Ramirezv.Lewis

UNITED STATES DISTRICT COURT SOUTHERN DISTRICT OF NEW YORKNov 2, 2018
18 Civ. 3486 (VEC)(HBP) (S.D.N.Y. Nov. 2, 2018)

18 Civ. 3486 (VEC)(HBP)

11-02-2018

JOSE JOAQUIN RAMIREZ, Plaintiff, v. OFFICER LEWIS, Individual Capacity (Badge # 10537 or 10735), et al., Defendants.


REPORT AND RECOMMENDATION

: TO THE HONORABLE VALERIE E. Caproni, United States District Judge,

In Docket Item ("D.I.") 9, the pro se plaintiff moves "for Injunctive Relief to Stop Unreasonable Strip Searches." For the reasons set forth below, I respectfully recommend that the motion be denied.

Construing the filings in this case leniently in light of plaintiff's pro se status, the complaint appears to allege the following facts. Plaintiff appears to be a pretrial detainee in the custody of the New York City Department of Corrections ("DOC") who is currently housed at Rikers Island. Plaintiff alleges that on March 29, 2018, the DOC's "Special Search Team" conducted a search of plaintiff's cell. At the time the team commenced the search, unidentified individuals ordered plaintiff into a bathroom to conduct a strip search. Plaintiff refused to submit to a strip search, and defendant Lewis "wiretaped" [sic] plaintiff's wrists in an extremely tight manner, cutting off blood flow to his hands and causing "severe shoulder pain." Plaintiff alleges that he was held in a hallway with his hands "wiretaped" together for an extended period of time while his cell was searched.

After about an hour, plaintiff was brought to another building and placed in a five foot by eight foot cell with his hands still "wiretaped" together. Plaintiff goes on to allege that while in this cell, his fingers turned "purple/blue," and he requested medical attention. These requests were, however, ignored. After five or six hours, plaintiff was returned to his cell. He claims that his property was in disarray and that some of his clothing was missing. The complaint does not allege that plaintiff was, in fact, ever subjected to a strip search.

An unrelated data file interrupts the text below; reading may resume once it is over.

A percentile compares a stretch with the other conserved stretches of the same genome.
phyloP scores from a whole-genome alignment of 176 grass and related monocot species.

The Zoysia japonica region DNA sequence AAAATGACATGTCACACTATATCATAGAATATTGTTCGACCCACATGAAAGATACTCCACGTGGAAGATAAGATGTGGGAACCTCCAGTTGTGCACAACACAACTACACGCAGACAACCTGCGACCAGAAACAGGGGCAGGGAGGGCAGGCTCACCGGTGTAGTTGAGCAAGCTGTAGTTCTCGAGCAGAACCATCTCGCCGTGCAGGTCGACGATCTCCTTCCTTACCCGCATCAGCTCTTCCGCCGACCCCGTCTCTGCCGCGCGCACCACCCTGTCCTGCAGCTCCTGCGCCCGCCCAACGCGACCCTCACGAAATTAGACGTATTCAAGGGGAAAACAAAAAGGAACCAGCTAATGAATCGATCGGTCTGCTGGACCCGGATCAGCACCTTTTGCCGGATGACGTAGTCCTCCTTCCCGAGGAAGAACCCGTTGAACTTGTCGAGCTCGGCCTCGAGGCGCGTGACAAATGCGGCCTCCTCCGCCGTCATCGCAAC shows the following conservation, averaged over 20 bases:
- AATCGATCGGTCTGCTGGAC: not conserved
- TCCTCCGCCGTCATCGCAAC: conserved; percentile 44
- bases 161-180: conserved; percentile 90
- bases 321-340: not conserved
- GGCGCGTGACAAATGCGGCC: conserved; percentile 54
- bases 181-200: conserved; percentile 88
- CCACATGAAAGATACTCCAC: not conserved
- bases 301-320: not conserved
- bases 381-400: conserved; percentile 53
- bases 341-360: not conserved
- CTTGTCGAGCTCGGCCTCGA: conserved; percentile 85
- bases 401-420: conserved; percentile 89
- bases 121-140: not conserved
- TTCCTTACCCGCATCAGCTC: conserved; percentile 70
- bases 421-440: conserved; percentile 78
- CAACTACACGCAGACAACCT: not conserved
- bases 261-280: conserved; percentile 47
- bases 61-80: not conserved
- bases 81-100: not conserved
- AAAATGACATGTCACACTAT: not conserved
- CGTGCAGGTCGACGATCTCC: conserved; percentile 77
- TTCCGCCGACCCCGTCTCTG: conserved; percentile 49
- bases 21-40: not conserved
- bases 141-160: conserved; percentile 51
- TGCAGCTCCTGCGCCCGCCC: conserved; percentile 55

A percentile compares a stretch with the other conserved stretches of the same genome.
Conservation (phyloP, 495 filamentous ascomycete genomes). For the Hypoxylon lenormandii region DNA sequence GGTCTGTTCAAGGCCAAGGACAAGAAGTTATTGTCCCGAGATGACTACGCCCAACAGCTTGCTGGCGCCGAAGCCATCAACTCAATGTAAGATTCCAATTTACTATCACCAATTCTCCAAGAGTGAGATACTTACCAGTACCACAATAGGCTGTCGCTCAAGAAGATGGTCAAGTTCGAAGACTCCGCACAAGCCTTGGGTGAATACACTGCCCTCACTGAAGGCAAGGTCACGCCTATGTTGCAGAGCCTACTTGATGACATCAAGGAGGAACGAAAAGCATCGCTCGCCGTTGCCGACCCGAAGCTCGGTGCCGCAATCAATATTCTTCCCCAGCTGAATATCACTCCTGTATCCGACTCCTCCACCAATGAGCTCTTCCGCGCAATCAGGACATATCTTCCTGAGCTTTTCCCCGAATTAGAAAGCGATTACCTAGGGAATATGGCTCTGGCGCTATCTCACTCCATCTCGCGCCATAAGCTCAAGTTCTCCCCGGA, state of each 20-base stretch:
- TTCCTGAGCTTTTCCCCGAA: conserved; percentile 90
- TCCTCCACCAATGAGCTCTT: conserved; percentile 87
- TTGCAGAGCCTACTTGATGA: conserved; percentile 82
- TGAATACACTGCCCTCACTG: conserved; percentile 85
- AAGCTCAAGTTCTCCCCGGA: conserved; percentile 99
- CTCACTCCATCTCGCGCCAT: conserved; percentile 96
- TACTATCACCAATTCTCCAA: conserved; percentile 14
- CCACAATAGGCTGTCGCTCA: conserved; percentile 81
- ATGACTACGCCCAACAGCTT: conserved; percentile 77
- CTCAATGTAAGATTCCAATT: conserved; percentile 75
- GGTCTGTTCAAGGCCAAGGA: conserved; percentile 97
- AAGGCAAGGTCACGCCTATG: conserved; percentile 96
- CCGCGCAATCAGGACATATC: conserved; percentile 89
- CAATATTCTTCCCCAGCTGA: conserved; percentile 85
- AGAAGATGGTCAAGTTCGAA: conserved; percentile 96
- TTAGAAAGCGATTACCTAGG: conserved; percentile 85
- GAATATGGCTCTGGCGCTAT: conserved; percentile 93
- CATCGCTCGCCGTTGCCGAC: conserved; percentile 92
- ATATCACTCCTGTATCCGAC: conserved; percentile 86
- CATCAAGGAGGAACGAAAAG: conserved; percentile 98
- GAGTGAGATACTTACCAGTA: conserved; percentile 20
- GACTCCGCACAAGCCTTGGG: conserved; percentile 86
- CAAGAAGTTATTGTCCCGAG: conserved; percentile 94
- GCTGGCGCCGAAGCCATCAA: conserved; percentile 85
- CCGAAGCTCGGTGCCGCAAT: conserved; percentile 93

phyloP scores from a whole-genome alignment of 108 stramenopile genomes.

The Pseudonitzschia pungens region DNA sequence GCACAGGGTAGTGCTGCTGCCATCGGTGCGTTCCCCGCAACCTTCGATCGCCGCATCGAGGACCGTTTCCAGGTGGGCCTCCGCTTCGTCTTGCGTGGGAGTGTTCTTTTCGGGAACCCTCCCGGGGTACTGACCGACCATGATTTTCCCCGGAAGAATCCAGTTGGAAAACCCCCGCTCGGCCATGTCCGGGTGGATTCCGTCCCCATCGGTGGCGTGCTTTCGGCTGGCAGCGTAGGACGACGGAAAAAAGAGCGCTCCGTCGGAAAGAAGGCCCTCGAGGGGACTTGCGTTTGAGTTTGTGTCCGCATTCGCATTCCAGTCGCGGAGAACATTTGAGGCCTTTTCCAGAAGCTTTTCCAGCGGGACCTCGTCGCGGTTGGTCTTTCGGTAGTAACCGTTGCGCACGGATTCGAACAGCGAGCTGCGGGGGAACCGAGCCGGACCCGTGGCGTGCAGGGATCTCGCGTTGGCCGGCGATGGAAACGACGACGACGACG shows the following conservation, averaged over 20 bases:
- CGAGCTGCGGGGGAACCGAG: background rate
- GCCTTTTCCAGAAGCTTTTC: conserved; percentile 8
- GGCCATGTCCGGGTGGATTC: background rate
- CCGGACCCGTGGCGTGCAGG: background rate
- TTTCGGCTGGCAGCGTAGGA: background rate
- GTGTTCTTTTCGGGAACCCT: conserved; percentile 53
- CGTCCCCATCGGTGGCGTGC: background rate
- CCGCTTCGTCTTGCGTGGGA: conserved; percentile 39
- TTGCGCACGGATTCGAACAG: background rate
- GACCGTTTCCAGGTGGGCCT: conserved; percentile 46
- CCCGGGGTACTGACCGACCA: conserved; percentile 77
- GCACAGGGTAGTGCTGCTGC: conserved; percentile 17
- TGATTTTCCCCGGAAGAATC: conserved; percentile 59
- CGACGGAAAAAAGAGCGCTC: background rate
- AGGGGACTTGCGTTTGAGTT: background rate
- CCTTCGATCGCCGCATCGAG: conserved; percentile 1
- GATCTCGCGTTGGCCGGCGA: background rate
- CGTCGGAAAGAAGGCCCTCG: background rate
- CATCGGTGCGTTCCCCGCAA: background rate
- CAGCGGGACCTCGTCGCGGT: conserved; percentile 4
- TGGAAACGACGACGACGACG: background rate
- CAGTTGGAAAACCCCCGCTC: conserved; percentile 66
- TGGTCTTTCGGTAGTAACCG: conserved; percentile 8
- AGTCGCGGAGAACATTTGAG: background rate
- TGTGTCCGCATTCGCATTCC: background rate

Plaintiff's motion for injunctive relief is particularly sparse. In its entirety, it reads:

On April 25th Jose Joaquin Ramirez was asked again to perform an unreasonable strip to be searched without probable cause. As a result of not waivering [sic] his Constitutional Right at Bar, Jose Joaquin Ramirez was severely punished, causing further shoulder injury (see case # 18cv4040), numbing in hands, loss of blood flow and severe mental anguish.

Please grant Preliminary Injunctive relief to stop the illegal and Unconstitutional Strip Searches, this is beyond unreasonable - it is Egregious and an ongoing problem -- issue relief.

(Plaintiff's Motion for Injunctive Relief to Stop Unreasonable Strip Searches (D.I. 9) at 1).

Given plaintiff's pro se status, I have also considered a submission that plaintiff made approximately two months after his motion for injunctive relief, entitled "Order to Show Cause" (D.I. 11). In this document, plaintiff recounts another incident in which he was ordered to submit to a strip search, he refused and was punished through the application of tight "wiretapes" and a threat to transfer him to a housing unit in which violence was very common.